The authors say in their final analysis that promotion of apple consumption may have only "limited benefit" in reducing national health care spending, adding:

"In the age of evidence-based assertions, however, there may be merit to saying, 'An apple a day keeps the pharmacist away.'"

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Can coffee help undo the damage of alcohol?

Drinking coffee may reduce the risk of cancer in heavy drinkers, research has found.

A new study shows the hot drink can protect against liver cancer, which is often associated with alcohol abuse.

For each cup consumed a day, there is about a 14 per cent decreased risk of liver cancer, found the study by the World Cancer Research Fund. 

But although the research found strong evidence that drinking coffee can reduce the risk of the disease, the report did not recommend the amount that should be drunk.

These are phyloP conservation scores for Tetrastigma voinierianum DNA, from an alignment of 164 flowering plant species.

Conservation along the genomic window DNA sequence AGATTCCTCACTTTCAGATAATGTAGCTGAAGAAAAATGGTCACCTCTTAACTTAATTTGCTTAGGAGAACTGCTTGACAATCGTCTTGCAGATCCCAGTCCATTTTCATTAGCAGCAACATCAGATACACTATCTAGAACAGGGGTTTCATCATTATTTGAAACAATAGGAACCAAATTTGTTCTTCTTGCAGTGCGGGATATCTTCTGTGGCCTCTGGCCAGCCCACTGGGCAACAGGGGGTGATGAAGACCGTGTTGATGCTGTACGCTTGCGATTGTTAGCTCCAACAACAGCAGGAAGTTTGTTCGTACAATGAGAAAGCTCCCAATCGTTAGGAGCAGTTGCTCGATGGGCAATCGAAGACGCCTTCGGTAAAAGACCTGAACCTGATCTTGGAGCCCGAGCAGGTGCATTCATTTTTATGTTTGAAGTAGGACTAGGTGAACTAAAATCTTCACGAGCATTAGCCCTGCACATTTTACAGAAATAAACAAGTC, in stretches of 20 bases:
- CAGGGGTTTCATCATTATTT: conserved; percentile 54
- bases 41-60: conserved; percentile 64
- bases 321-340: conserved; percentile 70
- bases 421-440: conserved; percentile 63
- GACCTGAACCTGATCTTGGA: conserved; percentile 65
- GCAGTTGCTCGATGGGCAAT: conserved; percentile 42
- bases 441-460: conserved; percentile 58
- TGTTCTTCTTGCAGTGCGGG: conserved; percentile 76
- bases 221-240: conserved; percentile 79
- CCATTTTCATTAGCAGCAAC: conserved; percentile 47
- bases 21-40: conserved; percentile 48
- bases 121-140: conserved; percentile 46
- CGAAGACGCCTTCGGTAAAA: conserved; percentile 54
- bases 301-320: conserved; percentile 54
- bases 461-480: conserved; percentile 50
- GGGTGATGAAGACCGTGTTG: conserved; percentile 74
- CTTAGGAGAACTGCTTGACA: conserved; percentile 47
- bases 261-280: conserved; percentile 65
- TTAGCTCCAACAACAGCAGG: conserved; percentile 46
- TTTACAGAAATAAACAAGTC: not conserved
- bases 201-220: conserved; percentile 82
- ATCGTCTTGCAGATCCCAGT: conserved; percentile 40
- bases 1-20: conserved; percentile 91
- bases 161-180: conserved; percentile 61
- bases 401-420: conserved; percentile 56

The report comes after research published by the same team in 2013 found drinking coffee reduces the risk of womb cancer.

And a study by the American Cancer Society found drinking four cups of coffee a day almost halves the risk of deadly mouth cancer.

The popular drink has already been linked with reducing the chances of getting bowel cancer, stroke and Alzheimer's disease.

However, drinking too much may increase heart rate and blood pressure and pregnant women are advised to limit their intake because of concerns that excess coffee may increase their chances of having small babies.

The World Cancer Research Fund (WCRF) report warned that while coffee might protect against the effects of alcohol abuse, just three alcoholic drinks a day can be enough to cause liver cancer.

 

 

The increase in risk per 10g of alcohol consumed – around one alcoholic drink – is about 4 per cent, says the World Cancer Research Fund.

As a result three or more drinks pose a significant cancer risk.